USB electrical

Is USB balanced or not?

It uses differential signaling so you would think it would also be balanced, but from what I'm reading and seeing in wiring diagrams, it's absolutely not.

The standard looks thick for such a simple question, BTW.

Reply to
Aleksandar Kuktin
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I'm not sure what you mean. What is the difference between differential and balanced? What do you see in the standard that indicates it is not balanced? Do you mean the signals are purely differential and not equal magnitude with opposite polarity wrt ground? The reference point is not ground, but does that mean the signals are not balanced?

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Rick
Reply to
rickman

Den torsdag den 29. oktober 2015 kl. 19.45.43 UTC+1 skrev Aleksandar Kuktin:

USB data is differential, but end of each packet is a single ended zero

-Lasse

Reply to
lasselangwadtchristensen

OK, thanks.

Reply to
Aleksandar Kuktin

The difference is in the common mode voltage. If the line is balanced, activity on the line will not produce any common mode voltage and vice versa. Appearance of common-mode voltage is ofcourse a bad idea because then your cable both emits EMI and is susceptible to it.

Just to give a complete answer in any case: common mode voltage is one present on both lines simultaneously. You can measure it by making a symmetrical voltage divider and measuring the voltage between the dividers midpoint and a reference point, say ground of the transmitter or receiver.

10BASE-T ethernet is an example of an interface which operates at a similar bitrate to full-speed USB (10Mbs versus 12Mbs for USB) and is both differential and balanced.
Reply to
Aleksandar Kuktin

I haven't actually read the standard, I've been reading on the net about several implementations of USB and looking at their wiring diagrams.

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From what I see, none of these are balanced, which I thought was strange, so I came and asked.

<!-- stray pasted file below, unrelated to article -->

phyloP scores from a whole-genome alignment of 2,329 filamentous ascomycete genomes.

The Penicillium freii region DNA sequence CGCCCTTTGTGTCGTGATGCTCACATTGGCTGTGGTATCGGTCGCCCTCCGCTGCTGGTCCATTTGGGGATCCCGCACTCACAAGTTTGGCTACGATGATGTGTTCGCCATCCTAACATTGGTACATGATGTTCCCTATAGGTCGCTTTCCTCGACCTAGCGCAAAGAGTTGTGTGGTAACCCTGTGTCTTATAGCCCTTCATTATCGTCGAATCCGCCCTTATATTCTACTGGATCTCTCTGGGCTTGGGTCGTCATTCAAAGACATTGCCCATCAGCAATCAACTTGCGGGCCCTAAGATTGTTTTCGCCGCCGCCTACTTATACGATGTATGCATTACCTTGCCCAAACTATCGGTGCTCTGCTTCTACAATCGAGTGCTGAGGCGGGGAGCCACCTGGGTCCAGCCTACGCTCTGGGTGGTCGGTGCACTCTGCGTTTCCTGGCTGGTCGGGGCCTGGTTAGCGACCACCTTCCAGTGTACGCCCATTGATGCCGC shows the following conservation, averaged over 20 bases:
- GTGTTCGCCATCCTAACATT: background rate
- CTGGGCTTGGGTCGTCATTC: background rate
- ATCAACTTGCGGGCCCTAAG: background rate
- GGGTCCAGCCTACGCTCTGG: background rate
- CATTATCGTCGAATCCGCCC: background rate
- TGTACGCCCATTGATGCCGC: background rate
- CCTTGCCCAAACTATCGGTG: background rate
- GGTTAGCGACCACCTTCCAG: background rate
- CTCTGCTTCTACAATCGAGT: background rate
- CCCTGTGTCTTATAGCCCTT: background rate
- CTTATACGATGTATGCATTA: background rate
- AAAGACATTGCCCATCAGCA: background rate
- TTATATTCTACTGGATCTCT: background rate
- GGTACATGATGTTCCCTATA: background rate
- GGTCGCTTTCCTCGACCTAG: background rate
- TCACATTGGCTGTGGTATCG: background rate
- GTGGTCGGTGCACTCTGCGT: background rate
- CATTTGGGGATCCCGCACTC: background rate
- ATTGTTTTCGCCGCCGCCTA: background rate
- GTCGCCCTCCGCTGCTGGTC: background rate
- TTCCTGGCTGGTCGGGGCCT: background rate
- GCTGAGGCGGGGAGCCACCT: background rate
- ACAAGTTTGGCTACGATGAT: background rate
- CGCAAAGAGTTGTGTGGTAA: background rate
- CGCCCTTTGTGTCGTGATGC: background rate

Reply to
Aleksandar Kuktin

For what it's worth, these apply to USB 1.0/1.1/2.0, but not to USB SuperSpeed (3.0/3.1). There the USB 2.0 pins remain unchanged (unbalanced), but the 5Gbps/10Gbps channels are differential and balanced (and the construction puts in a lot of effort to keep it that way).

The USB 1.x/2.0 PHY is... unusual, from a PHY perspective.

Theo

Reply to
Theo Markettos

You're being very generous. :)

USB 1.x/2.x is/was utter crap. It had Microsoft and Intel's incompetent fingerprints all over it.

From the PHY design all the way up to the stupid master/slave polling scheme. Firewire was a far, far better design for things like audio, video, networking, and mass storage. Unfortunately it didn't really work well for keyboards and mice. So as a result, we spent decades using trying to use a half-assed low-speed keyboard/mouse protocol to do networking and high speed bulk data transfers.

But I supposed it went well with the half-assed OS and processor architecture most people used it on. But don't get me started on that...

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Grant
Reply to
Grant Edwards

Bad Halloween was it :-)

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Paul Carpenter          | paul@pcserviceselectronics.co.uk 
    PC Services 
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Reply to
Paul

No, Halloween was fine. I rarely have to use Windows for anything, but the past few days have included a project where I needed to. :)

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Grant
Reply to
Grant Edwards

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